Despite all the changes, at its heart, IIS 6 is still just a platform for serving Web pages. IIS 6 will still provide static pages to clients who ask for them, and many other core features?such as the support for CGI and scripting technologies, ASP, FrontPage extensions, and so on?remain the same.
In fact, unless you want to take advantage of many of the new features provided in IIS 6, you can continue to use IIS in the same way you have before using the IIS 5 Isolation mode. This makes IIS 6 work in a 100% compatible way with IIS 5, and anything that runs currently within IIS 5 should work identically when IIS 6 is operating in this mode.
IIS 5 Isolation mode is probably the easiest way to make a migration from a Windows 2000 hosted IIS 5 Web site to Windows Server 2003 while you get used to the new features and optimize and tune a server for use in native IIS 6 mode.
For more information on making the migration from a previous version of IIS, see "Migrating from IIS 4/5 to IIS 6," (Chapter 7), p.119.
However, to make use of the new features, you will need to make some mental changes when working with the improved IIS snap-in for the Microsoft Management Console (MMC).
IIS 6 also includes a brand new Web-based interface for administration purposes, enabling you to monitor and manage your IIS installation even when MMC is not available.
Compatibility with most third-party filters, languages, and support tools is also retained. The ISAPI interface is still supported in IIS 6 and, in fact, includes a number of significant extensions, including the capability to 'chain' together ISAPI filters and to redirect requests from one URL to another location for processing.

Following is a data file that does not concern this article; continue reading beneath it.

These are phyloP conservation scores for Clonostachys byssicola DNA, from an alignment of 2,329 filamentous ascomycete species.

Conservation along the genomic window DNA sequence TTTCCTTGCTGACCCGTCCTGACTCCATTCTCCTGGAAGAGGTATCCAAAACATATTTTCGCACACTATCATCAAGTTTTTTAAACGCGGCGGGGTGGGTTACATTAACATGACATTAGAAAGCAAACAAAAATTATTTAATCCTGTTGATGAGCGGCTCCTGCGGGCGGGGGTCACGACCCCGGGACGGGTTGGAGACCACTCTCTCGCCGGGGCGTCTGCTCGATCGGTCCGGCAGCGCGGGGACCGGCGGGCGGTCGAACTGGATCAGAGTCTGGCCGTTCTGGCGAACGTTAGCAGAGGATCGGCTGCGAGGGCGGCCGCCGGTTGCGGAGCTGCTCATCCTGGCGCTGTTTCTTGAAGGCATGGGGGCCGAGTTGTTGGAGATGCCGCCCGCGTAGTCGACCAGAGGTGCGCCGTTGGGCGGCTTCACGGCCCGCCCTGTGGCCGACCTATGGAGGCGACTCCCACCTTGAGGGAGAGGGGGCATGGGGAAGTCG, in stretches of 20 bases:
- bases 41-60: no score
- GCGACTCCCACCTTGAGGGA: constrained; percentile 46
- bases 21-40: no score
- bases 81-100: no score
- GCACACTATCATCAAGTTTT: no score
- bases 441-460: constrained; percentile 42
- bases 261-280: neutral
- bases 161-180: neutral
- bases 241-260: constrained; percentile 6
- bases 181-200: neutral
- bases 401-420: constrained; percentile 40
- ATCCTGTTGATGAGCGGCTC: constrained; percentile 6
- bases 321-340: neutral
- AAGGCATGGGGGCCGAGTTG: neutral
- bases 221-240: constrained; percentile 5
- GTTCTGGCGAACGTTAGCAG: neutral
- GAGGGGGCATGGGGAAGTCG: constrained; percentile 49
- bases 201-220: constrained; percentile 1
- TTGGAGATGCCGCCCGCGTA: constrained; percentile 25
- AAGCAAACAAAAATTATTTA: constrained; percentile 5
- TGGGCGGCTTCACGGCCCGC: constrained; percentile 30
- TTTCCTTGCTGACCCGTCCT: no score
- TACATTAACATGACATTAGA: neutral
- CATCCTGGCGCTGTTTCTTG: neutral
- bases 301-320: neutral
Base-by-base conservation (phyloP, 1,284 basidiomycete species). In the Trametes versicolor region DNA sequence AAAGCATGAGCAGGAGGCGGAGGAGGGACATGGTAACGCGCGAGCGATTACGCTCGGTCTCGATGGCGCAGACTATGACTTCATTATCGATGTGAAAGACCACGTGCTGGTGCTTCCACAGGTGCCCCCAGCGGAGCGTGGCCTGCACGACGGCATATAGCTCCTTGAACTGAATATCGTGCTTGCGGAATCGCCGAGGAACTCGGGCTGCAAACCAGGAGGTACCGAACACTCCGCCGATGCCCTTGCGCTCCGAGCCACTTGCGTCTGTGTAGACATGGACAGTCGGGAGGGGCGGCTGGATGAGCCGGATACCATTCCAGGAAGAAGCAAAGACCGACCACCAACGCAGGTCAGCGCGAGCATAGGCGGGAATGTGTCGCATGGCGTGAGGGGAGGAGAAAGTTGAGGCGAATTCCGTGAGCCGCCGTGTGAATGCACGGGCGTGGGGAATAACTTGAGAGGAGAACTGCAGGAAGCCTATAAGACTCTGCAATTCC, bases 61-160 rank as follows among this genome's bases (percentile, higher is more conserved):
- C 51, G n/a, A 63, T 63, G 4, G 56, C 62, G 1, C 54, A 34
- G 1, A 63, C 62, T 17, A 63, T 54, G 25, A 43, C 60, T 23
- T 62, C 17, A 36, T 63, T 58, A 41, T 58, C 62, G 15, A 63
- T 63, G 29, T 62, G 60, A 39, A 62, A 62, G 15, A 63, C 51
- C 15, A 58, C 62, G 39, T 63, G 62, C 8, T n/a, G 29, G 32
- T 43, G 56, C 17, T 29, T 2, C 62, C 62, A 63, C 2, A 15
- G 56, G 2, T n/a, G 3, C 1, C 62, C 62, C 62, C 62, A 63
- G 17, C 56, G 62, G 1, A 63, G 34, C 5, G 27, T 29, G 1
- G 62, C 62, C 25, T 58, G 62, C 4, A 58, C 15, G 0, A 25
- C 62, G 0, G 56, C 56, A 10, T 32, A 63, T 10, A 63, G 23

However, it would be foolish not to take advantage of many of the new features, especially those specifically related to improving the stability and performance of your Web sites. If you are currently experiencing problems with crashed applications, hung services, and sometimes slow to respond servers, IIS 6 will eliminate many of the problems with few changes to your configuration.
For more information on compatibility and migrating from IIS 4 (Windows NT) or IIS 5 (Windows 2000), refer to "Migrating from IIS 4/5 to IIS6," (Chapter 7), p.119.
Interestingly, IIS 6 is also the first IIS revision that closely matches the execution model of Apache. Apache is the most popular Web-serving platform on any operating system, but a number of people are already considering moving to Windows Server 2003 to take advantage of some of the more advanced integration and monitoring features.
For more information on migrating your Apache installation to IIS 6, see "Migrating from Apache to IIS 6," (Chapter 8), p.137.